At the same time as Iceland’s media revelled in its news last week about Iceland being one of “the best country in the world for children,” it became known that two Algerian boys, aged 15 and 16, had been sentenced to thirty days in prison in Iceland. Their crime? Using forged passports to travel to Iceland in search of asylum.
The ruling has been criticised by many, including UNICEF, which stated that it violated the UN Convention on the Rights of the Child, as well as the Government Agency for Child Protection, which noted the systematic racism implied in the ruling. “If these children had been Icelandic, they would never have been sentenced to prison for forgery,” Agency Director Bragi Guðbrandsson told the State Broadcasting Service RÚV.
While this particular event received attention due to the boys’ youth, less attention has been given to an obvious pattern in the Icelandic state’s way of dealing with asylum seekers who enter the country with illegal documents, either in their search for asylum in Iceland or on their way to doing the same in another country. Namely, despite the UN Convention Relating to the Status of Refugees (CRSR), which states that refugees can be excluded from penalties for forgery, the State systematically finds refugees guilty of forgery and sentences them to prison.
When an asylum seeker is caught entering the country with a forged passport, two opposing conventions meet. On the one hand, Iceland’s penal code states that forgery is punishable by up to eight years imprisonment and that stronger penalties should be considered if the forged document is used as an official paper. On the other hand, the UN CRSR—first agreed upon in Geneva in July 1951—states that its member states should not punish refugees for illegally entering or staying in the country if they come directly from a country where their lives or freedom have been threatened.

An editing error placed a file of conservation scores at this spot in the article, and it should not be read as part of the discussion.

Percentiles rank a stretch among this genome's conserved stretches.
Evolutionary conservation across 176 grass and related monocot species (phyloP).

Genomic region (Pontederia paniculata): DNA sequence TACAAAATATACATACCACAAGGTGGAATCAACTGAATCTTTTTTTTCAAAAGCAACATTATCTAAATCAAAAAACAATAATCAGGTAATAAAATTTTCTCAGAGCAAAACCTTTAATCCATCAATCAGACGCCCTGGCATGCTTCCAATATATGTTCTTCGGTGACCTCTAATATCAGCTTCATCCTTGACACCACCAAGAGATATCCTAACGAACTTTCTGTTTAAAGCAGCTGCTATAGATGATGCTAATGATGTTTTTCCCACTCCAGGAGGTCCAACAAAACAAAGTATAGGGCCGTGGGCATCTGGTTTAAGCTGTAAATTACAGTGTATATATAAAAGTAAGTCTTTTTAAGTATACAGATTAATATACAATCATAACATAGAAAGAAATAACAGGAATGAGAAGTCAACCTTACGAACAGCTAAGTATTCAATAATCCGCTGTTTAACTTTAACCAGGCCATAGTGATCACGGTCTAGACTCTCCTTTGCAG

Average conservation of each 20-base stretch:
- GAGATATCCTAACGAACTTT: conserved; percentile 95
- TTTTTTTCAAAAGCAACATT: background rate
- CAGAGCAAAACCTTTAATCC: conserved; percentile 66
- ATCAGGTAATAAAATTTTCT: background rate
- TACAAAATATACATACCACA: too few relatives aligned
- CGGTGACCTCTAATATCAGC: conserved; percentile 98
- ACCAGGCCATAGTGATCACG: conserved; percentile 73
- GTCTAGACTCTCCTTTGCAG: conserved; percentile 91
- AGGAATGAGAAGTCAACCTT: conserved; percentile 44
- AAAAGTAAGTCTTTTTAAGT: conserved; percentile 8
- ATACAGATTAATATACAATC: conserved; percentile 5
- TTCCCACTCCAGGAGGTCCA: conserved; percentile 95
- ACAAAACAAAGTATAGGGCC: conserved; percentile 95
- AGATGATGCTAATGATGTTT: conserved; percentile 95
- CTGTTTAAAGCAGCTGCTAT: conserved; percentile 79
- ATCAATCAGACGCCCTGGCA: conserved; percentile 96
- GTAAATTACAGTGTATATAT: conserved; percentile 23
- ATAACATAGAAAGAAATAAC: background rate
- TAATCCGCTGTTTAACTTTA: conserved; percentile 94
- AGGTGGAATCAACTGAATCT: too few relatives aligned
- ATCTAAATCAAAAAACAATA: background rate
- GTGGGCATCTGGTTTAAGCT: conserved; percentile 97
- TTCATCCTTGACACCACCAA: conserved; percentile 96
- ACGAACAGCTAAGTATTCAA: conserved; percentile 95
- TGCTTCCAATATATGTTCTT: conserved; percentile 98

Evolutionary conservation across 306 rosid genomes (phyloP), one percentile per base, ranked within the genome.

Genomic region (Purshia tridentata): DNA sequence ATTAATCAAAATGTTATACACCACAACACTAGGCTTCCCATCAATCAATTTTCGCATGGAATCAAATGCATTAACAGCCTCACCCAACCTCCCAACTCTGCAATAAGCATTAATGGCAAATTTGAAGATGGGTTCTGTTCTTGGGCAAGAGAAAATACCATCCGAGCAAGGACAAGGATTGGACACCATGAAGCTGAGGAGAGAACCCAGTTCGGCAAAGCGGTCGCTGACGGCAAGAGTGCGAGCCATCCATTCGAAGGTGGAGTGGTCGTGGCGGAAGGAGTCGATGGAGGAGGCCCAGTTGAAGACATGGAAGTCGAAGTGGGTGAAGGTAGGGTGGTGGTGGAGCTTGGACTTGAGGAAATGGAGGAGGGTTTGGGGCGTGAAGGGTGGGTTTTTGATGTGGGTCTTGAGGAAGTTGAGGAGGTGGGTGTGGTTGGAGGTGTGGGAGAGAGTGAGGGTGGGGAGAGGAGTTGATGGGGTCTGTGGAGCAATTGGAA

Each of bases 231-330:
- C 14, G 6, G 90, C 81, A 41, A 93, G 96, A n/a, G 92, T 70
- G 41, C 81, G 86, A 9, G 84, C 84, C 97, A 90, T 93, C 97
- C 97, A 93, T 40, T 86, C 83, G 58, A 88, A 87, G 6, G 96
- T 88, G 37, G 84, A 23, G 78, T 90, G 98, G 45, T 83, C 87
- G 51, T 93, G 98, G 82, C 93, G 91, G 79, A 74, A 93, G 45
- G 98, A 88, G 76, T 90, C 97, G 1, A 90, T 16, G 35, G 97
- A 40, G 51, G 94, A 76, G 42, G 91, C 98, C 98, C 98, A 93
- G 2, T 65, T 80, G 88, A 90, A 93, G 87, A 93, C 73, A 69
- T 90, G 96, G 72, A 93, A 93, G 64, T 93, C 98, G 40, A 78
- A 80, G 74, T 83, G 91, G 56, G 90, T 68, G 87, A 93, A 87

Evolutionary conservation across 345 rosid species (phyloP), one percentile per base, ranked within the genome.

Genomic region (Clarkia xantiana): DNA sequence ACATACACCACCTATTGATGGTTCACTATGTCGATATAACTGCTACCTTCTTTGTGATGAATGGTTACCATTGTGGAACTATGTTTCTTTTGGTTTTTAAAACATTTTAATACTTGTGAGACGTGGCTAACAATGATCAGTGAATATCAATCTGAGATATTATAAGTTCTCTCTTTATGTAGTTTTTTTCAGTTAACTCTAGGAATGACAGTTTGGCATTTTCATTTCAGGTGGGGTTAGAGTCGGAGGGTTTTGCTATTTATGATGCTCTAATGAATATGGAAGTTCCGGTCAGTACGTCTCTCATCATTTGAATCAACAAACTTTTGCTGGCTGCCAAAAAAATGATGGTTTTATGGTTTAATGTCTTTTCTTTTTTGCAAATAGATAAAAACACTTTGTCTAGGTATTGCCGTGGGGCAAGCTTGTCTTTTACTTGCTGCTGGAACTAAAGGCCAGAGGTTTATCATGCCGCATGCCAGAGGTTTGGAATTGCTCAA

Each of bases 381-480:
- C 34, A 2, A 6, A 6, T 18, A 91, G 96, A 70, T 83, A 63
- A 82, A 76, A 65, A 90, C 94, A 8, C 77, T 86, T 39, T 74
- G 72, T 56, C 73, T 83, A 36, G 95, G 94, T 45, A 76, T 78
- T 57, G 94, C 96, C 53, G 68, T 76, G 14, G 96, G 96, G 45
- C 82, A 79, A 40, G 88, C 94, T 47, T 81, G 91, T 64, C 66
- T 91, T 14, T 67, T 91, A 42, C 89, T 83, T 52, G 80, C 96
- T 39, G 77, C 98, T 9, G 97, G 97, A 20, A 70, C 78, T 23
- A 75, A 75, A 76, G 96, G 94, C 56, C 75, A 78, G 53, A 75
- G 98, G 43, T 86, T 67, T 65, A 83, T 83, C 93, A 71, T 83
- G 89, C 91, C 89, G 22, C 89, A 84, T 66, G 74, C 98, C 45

The wording, “directly from a country” has, however, proven problematic. As Hrefna Dögg Gunnarsdóttir, a MA law student who wrote her thesis on this particular paragraph of the convention and its relevance to Iceland, pointed out in a radio interview on station Rás 2 last week, it should not be understood literally. If it is interpreted literally, refugees coming to Iceland can never fit that description and are therefore never granted protection. The literal meaning, as Hrefna pointed out, would put all responsibility on the states that share borders with the country from which a particular refugee originally escapes, and this would go completely against the aim of the convention, which is for member states to share the responsibility.
Furthermore, many of those fleeing wars, human rights violations, persecution and repression, are simply not in a position to acquire legal documents, as the spokesperson for the UN Refugee Agency’s Regional Office for Baltic and Nordic countries Hanne Matiesen pointed out on an interview with radio show Spegillinn on May 14. Requesting passports can in some cases further endanger their lives, whereas in other cases, Somalia for instance, the legitimate authorities needed to issue such documents do not even exist.
A LAWYER BUT NO DEFENCE
Looking through the archive of Icelandic court rulings, the Icelandic state’s pattern of interpretation is clear: an asylum seeker is arrested by the border police and is then—in most cases not more than three or four days later—brought to court, where he or she “unambiguously acknowledges” his or her violation. Then he or she is sentenced to thirty days in prison and typically fined roughly 100 thousand ISK to cover his or her lawyer fee. According to the rulings, the decision to imprison them for thirty days is based on case law—one that gets stronger with each sentencing.